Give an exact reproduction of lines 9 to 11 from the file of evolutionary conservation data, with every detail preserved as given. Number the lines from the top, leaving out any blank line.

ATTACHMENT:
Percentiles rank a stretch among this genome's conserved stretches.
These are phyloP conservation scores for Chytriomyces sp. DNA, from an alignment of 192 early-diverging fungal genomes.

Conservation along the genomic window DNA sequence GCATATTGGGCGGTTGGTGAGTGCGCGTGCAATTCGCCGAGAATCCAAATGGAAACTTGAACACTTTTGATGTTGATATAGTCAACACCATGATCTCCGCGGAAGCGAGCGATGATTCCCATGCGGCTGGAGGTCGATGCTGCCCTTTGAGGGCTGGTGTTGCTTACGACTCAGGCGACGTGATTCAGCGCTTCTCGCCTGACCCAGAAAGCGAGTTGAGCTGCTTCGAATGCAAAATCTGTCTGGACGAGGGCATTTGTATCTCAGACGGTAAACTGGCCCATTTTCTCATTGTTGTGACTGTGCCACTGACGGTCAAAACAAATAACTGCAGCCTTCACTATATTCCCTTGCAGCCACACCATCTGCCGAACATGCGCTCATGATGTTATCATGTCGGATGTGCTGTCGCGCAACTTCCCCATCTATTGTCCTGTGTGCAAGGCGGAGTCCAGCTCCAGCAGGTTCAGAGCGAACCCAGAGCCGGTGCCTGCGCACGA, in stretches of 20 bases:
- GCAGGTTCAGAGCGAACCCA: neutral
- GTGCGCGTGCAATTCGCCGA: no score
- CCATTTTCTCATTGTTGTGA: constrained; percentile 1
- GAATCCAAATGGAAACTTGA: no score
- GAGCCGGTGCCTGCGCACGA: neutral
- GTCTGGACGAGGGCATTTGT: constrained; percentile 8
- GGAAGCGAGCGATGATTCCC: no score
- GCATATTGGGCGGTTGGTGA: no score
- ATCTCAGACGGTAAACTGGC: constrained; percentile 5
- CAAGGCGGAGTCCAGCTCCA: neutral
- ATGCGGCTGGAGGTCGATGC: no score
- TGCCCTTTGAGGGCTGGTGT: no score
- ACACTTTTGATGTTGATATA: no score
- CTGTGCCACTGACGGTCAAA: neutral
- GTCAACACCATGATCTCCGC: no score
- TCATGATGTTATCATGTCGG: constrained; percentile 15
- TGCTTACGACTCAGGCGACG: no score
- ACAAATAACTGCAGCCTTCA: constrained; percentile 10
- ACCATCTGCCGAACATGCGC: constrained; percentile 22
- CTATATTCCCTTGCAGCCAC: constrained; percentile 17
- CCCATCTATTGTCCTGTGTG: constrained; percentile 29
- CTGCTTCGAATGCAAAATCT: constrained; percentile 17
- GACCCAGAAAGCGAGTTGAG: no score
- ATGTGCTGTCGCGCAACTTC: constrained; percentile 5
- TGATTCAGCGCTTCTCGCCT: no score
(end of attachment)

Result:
- GTCTGGACGAGGGCATTTGT: constrained; percentile 8
- GGAAGCGAGCGATGATTCCC: no score
- GCATATTGGGCGGTTGGTGA: no score